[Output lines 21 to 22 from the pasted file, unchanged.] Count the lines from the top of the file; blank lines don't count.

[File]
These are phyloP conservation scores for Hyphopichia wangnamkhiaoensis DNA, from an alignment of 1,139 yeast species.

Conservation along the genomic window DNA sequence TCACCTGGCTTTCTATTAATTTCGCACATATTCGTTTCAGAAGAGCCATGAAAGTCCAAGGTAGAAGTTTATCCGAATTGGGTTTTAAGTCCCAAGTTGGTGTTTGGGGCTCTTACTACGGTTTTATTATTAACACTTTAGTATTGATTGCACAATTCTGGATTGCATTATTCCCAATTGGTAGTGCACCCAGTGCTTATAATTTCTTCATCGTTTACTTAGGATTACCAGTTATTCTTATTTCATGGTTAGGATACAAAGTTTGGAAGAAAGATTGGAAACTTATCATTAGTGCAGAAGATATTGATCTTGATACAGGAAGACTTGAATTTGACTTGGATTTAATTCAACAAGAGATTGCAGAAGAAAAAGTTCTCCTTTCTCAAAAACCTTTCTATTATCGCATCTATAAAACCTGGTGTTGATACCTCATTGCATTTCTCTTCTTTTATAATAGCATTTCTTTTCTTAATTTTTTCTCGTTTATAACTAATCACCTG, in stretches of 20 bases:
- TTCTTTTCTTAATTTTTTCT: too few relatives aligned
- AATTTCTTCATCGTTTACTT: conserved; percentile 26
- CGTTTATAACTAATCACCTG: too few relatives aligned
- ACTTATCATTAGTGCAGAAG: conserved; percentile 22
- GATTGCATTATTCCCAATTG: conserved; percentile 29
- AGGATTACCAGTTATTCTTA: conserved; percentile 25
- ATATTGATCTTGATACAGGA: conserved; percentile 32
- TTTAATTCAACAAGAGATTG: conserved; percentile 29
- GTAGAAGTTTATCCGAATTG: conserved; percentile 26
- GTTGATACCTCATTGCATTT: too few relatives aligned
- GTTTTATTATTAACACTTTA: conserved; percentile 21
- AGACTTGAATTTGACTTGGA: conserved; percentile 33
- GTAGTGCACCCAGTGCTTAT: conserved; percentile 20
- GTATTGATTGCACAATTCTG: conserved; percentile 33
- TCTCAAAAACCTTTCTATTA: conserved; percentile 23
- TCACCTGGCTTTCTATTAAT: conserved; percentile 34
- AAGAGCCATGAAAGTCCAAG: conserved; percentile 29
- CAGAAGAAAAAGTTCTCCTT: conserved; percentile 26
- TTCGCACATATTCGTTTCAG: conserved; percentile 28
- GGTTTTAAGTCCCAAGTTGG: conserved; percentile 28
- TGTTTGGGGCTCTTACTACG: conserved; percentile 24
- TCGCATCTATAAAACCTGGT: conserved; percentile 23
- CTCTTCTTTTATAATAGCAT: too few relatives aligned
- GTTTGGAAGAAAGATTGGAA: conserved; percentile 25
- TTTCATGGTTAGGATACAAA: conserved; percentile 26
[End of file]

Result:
- TTCGCACATATTCGTTTCAG: conserved; percentile 28
- GGTTTTAAGTCCCAAGTTGG: conserved; percentile 28